Read More: Claude Julien, Ryan Spooner,
Colin Miller recalled, Kevan Miller likely in for Bruins vs. Hurricanes 04.05.16 at 10:26 am ET
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Colin Miller

Colin Miller

The Bruins have recalled Colin Miller and sent Seth Griffith to Providence in anticipation of Tuesday night’s game against the Hurricanes.

Miller’s recall comes amidst injury questions on the Bruins’ blue line, as Dennis Seidenberg (lower-body) has missed the last two games and Kevan Miller has not played since suffering a lower-body injury in the first period of last Friday’s game against the Blues.

Colin Miller will definitely play Tuesday night, while Claude Julien said the B’s were hopeful that Kevan Miller would play as well. The elder Miller suggested he’ll play, saying he is “good to go.” Seidenberg did not skate Tuesday and will not play. With both Millers in, Joe Morrow and Zach Trotman are expected to sit.

By bringing Colin Miller up, the Bruins used their fourth and final callup allotted to teams between the trade deadline and the end of the regular season.

After starting the season with the Bruins and playing 39 games in the NHL, the B’s sent Colin Miller to Providence to improve his defensive play. Miller has thee goals and 12 assists for 15 points in the NHL this season; he’s scored four goals with eight helpers for 12 points with the Baby B’s over 19 games.

Griffith played both games of the Bruins’ recent road trip in place of Jimmy Hayes, but his status as an extra forward in Monday’s practice suggested the B’s would play either Hayes or Tyler Randell on Tuesday.

Read More: Colin Miller, Seth Griffith,
Jimmy Hayes trying to overcome healthy scratches 04.04.16 at 4:03 pm ET
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Jimmy Hayes has gone 15 games without a point. (Kim Klement/USA Today)

Jimmy Hayes has gone 15 games without a point. (Kim Klement/USA Today)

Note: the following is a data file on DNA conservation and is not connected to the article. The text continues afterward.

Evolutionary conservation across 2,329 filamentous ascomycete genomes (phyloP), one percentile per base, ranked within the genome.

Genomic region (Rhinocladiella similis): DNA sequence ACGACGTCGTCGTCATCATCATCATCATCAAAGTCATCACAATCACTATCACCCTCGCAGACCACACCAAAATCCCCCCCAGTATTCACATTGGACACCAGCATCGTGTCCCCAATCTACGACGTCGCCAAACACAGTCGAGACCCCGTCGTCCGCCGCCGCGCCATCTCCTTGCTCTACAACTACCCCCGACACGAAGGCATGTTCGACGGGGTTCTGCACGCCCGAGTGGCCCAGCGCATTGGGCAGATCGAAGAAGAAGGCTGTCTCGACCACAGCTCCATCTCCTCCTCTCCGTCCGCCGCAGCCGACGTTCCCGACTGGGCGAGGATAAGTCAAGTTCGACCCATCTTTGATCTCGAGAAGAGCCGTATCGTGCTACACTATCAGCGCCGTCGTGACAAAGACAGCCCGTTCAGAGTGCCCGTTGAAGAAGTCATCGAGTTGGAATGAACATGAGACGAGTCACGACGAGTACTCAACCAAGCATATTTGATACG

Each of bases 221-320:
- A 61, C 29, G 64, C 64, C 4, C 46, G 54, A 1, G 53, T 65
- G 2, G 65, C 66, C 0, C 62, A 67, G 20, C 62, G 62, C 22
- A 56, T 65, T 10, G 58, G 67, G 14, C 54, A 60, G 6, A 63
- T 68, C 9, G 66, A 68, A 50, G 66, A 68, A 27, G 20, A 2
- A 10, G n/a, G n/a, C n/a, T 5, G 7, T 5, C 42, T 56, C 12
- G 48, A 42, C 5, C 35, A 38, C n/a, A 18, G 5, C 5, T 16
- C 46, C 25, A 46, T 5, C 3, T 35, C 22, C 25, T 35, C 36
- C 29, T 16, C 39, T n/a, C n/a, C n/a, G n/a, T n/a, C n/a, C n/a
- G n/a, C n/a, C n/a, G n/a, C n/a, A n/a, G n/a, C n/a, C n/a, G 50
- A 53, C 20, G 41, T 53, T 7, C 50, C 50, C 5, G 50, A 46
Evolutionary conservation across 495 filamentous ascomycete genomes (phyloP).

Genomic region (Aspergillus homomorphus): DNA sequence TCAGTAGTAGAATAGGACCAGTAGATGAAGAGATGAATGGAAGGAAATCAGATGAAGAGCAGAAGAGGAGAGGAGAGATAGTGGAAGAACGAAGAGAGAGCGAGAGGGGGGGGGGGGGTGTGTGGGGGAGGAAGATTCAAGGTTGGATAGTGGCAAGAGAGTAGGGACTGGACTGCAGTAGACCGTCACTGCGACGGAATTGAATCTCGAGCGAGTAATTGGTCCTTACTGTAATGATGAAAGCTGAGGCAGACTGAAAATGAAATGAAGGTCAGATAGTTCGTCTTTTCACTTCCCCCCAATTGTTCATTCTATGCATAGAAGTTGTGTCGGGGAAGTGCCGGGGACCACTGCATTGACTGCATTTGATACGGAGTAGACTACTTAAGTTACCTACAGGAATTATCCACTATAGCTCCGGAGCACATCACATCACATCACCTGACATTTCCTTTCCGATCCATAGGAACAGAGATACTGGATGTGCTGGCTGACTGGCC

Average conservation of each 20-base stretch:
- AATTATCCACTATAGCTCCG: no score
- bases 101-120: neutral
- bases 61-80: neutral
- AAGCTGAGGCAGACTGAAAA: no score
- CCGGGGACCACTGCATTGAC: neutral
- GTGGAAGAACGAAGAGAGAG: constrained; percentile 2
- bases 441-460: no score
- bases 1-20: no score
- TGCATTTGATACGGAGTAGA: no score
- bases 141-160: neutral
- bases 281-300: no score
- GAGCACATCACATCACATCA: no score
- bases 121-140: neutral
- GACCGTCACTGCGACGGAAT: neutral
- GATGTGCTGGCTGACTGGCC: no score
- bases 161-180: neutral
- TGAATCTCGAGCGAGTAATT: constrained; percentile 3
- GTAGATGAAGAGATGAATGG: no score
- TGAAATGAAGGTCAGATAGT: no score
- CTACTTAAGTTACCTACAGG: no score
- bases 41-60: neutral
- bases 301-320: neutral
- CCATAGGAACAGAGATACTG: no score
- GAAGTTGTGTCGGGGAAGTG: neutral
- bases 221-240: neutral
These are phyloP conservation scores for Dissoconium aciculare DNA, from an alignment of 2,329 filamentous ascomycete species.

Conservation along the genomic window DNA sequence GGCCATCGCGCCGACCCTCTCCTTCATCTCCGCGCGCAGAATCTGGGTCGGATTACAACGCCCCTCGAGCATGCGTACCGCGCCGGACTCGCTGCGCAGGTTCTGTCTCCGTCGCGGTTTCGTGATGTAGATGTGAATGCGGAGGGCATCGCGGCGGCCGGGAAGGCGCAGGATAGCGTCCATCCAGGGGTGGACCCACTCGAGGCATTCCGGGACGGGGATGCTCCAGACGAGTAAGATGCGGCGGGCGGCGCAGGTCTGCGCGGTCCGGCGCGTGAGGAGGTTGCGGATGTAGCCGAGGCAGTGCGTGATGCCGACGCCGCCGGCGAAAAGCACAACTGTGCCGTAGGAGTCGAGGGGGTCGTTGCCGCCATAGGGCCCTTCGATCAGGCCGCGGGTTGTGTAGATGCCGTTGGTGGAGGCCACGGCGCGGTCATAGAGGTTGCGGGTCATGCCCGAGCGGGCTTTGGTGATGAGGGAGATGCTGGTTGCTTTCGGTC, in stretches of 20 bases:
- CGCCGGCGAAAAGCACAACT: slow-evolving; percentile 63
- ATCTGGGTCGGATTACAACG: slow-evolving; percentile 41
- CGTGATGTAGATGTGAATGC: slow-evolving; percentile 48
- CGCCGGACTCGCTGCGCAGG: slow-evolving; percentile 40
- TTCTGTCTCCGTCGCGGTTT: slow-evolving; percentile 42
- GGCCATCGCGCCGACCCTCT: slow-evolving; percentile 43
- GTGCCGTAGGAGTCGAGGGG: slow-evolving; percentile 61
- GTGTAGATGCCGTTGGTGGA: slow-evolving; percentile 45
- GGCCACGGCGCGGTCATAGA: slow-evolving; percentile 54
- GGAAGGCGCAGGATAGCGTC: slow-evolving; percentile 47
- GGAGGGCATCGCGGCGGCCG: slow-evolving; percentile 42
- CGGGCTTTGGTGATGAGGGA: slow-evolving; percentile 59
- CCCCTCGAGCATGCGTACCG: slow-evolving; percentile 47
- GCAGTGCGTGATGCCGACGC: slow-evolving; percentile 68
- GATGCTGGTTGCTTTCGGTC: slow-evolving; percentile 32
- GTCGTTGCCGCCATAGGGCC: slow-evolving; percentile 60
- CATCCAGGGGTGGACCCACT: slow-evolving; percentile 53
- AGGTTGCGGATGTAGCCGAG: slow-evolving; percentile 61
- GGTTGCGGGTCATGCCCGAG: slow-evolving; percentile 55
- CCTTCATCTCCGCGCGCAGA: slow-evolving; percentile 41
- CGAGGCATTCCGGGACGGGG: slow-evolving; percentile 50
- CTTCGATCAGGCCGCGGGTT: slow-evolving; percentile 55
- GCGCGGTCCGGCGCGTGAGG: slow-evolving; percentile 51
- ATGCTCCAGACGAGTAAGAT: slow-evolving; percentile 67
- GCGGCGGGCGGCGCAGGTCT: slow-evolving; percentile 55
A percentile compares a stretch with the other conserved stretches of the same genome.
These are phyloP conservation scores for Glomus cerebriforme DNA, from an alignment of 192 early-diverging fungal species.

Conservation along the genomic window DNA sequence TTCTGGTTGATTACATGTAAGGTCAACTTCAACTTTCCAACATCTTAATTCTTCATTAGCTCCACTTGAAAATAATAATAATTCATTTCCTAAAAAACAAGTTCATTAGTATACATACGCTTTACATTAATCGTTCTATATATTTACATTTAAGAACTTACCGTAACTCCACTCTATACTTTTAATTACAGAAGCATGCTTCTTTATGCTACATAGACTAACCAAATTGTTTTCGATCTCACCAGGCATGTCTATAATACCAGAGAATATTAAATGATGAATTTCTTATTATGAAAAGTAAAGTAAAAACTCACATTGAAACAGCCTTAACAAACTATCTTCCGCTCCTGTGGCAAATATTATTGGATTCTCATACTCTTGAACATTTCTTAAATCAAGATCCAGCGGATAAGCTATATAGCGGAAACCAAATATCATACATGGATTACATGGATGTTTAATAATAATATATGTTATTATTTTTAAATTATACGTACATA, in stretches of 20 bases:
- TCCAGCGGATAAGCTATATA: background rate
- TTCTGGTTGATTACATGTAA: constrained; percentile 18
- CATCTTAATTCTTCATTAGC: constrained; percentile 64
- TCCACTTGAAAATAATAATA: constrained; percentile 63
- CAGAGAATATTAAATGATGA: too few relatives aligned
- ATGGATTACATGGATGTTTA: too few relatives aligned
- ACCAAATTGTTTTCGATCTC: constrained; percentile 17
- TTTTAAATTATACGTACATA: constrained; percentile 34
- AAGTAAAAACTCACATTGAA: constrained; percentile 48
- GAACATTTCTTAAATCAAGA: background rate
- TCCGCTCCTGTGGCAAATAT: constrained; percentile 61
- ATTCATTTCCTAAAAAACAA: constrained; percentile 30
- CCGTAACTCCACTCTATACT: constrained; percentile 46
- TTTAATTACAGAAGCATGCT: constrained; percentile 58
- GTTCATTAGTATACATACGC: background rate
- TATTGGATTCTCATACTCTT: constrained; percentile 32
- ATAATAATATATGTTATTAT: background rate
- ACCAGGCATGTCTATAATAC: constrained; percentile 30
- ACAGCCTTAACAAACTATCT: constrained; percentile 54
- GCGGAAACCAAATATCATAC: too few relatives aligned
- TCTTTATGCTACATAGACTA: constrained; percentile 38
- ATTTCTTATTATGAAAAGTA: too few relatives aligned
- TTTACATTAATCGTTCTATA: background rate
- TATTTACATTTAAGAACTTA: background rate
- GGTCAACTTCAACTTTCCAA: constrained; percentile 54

Days after the Patriots beat the Colts to improve to 5-0 on the season, Jimmy Hayes could be seen around the Bruins’ dressing room wearing a t-shirt with Tom Brady’s infamous goat photo and the acronym GOAT (greatest of all time).

On Monday, Hayes once again sported a relevant shirt, though it was probably more of an unfortunate accident.

The shirt was made by a New York-based golf-lifestyle brand. It featured a cartoon golfer, the brand’s motto, and, largest of all, the name of the brand.

Hayes was wearing a shirt with “SCRATCH” written across it.

In an ideal world, there would be no irony to notice there, but the shirt was something of a scarlet letter for the Dorchester native. Mired in a 15-game pointless slump, Hayes was a healthy scratch in both games of the Bruins’ St. Louis-Chicago road trip. He’s been in and out of the lineup of late, as he was also given press box duty on March 18 against the Ducks.

“It’s obviously a message when you get scratched,” Hayes said Monday. “You feel like you can help the team and contribute, so you’ve got to continue to work hard. If you get a chance to get back in the lineup, you’ve got to make the best of your opportunity and keep staying in positive and going in the right direction.”

Seth Griffith has played the last two games in place of Hayes. At least right now, Griffith is not a good NHL player. For as invisible as Hayes has been at points this season, he’s a better option in key games like the three the B’s will play this week as they try to secure a playoff spot.  Read the rest of this entry »